30 October 2018 | Will Stewart | Mail Online
A scientist accused of attempted murder in Antarctica plunged a kitchen knife into his colleague because ‘he was fed up with the man telling him the endings of books’ he was reading from the research station library.
This is the reason given by scientific engineer Sergey Savitsky, 55, for his fury at welder Oleg Beloguzov, 52, says a Russian report.
It is believed to the first time that a man has been charged with the crime on the world’s loneliest continent.
The men had previously spent four harsh years at Russia’s isolated Bellingshausen station on King George Island, part of the South Shetland island group.
Russian investigators are probing a version of the alleged crime that both men were avid readers to pass the lonely hours in the Antarctic station.
But Savitsky had become angered that Beloguzov ‘kept telling his colleague the endings of books before he read them’.
Victim Beloguzov, 52, pictured above in Antarctica, suffered a knife injury to the chest
The wounded man was evacuated to Chile with a knife injury to the chest. His heart was injured in the attack and he was admitted to the intensive care unit of a hospital. His life is not in danger, it is understood.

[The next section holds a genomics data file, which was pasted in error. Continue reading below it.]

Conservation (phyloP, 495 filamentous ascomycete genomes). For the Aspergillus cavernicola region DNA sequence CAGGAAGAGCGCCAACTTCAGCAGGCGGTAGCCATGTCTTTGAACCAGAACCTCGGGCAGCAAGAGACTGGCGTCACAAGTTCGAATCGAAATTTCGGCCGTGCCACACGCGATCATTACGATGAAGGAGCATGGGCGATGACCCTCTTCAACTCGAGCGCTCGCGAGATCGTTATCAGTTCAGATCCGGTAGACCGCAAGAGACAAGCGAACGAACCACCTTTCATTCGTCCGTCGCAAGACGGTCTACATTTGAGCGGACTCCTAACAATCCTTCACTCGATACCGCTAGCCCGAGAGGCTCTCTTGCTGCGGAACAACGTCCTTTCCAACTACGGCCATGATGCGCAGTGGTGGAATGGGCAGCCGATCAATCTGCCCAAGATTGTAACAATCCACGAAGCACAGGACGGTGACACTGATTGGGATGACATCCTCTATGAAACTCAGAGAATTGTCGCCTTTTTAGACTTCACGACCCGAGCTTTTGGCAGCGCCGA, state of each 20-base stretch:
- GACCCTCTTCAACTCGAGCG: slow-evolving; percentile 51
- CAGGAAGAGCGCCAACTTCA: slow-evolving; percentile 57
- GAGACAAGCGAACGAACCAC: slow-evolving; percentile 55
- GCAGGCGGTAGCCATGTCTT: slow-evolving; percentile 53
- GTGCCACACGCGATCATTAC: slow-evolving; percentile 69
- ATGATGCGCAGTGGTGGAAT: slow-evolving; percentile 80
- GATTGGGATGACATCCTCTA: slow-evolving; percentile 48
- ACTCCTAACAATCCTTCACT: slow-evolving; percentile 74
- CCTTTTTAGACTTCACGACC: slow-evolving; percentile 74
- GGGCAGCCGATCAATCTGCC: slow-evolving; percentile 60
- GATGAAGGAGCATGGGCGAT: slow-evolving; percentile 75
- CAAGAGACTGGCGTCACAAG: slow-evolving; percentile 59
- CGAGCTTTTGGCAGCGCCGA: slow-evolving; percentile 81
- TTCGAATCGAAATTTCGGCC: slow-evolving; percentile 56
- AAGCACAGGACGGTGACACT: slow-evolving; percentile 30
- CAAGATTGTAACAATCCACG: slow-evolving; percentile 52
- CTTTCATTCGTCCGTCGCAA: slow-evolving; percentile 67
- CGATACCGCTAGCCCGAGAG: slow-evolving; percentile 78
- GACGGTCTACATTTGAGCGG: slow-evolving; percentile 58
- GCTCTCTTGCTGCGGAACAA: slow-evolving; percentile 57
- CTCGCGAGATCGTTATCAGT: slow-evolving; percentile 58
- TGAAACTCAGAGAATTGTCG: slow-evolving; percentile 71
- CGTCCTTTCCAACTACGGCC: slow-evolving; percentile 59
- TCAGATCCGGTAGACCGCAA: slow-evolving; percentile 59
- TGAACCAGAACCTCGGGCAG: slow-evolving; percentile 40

The head of the Bellingshausen detained Savitsky and he was deported to St Petersburg in Russia on the same day where he was immediately arrested and a criminal probe launched.
He is now under house arrest. Witness statements have been taken and are currently being examined by the Russian Investigative Committee in St Petersburg.
An inside view of the common area at Bellingshausen Station where both men would have spent time together before Savitsky was accused of stabbing Beloguzov in the chest
The entrance to Bellingshausen Station in Antarctica where both men lived and worked
Savitsky has expressed remorse over the attack in the station’s canteen. Reports say the altercation was fuelled by alcohol and the outpost’s tiny living space.
Workers at the station have access to two Russian TV channels, sporting facilities, and a library.
‘They are both professional scientists who have been working in our expeditions, spending a year long seasons at the station,’ Alexander Klepikov, deputy director of the Arctic and Antarctic Research Institute, told Komsomolskaya Pravda.
‘It is down to investigators to figure out what sparked the conflict, but both men are members of our team.’
Sergey Savitsky (left) and Oleg Beloguzov (right) at the Bellingshausen Station in Antarctica
Bellingshausen Station in Antarctica, where Savitsky is accused of stabbing Beloguzov
A criminal probe was launched and Savitsky admitted to stabbing his colleague but claimed he did not intend to kill him, reported Nevskie Novosti citing law enforcement sources.
The station was set up in 1968 by a Soviet Antarctic expedition. It is one of the few locations on the continent with a tundra rather than ice cap climate – so is seen as relatively mild.
It is also the site of a permanently staffed Orthodox church. The station is named after 19th century Russian explorer Fabian von Bellingshausen.
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